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It is our pleasure to introduce Ecology Law Quarterly’s 2017–18 Annual Review of Environmental and Natural Resource Law. In its nineteenth year, the Annual Review is the product of collaboration among the student authors, ELQ’s editors, Berkeley Law’s environmental law faculty, and the Center for Law, Energy and the Environment.
Addressing the threat of climate change will require a large-scale transition from fossil fuel-generated power to renewable energy. However, climate change has been politicized in the United States to such an extent that many states’ lawmakers resist embracing wind and solar power for the simple reason that it is favored by liberals. Fortunately, there are now economic as well as environmental reasons why republican lawmakers should encourage solar and wind sectors in their states.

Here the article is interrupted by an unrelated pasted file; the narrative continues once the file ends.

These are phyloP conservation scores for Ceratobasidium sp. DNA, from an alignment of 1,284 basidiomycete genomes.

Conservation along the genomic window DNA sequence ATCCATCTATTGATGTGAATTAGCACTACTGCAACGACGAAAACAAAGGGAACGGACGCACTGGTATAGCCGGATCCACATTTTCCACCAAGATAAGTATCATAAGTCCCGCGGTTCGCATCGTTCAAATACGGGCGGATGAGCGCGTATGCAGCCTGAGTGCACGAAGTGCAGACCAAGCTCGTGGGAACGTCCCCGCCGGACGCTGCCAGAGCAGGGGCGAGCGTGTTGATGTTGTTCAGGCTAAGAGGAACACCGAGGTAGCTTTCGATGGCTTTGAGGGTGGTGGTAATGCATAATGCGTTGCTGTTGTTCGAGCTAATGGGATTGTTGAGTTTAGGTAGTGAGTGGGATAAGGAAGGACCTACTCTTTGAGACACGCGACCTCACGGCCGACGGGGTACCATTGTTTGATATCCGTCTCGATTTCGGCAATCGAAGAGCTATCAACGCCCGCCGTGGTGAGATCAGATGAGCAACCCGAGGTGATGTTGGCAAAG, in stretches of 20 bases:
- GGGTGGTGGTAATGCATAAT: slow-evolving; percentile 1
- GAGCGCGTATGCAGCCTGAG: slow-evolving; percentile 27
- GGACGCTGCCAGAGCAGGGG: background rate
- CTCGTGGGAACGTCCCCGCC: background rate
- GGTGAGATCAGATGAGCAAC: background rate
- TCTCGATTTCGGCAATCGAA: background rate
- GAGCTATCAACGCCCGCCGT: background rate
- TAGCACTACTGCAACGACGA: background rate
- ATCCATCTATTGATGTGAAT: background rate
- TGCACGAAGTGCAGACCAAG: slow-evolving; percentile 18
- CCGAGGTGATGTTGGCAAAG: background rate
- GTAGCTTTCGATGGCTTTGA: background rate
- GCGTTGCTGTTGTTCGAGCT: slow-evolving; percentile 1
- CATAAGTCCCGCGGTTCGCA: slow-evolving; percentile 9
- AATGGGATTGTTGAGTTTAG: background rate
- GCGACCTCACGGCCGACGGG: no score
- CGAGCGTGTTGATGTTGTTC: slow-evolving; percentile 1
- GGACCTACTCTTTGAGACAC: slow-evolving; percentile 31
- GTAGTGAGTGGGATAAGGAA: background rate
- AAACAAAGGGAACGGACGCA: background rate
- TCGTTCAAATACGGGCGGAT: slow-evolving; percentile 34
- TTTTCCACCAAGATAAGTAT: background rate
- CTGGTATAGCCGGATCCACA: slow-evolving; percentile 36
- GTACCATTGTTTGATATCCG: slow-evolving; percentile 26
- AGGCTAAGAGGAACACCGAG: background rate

In 1972, in his dissent to the majority’s decision in Sierra Club v. Morton, Justice Blackmun posed a question: “Must our law be so rigid and our procedural concepts so inflexible that we render ourselves helpless when the existing methods and the traditional concepts do not quite fit and do not prove to be entirely adequate for new issues?” Forty years later, Aotearoa New Zealand’s parliament answered in the negative.
In 2013, the Agua Caliente Band of Cahuilla Indians sued the Coachella Valley Water District and Desert Water Agency after nearly two decades of voicing its concerns to the agencies over their unsustainable groundwater management practices. Specifically, the Agua Caliente disapproved of the agencies’ overdraft mitigation techniques, which involve artificially replenishing the region’s groundwater basin with lower-quality water imported from the Colorado River.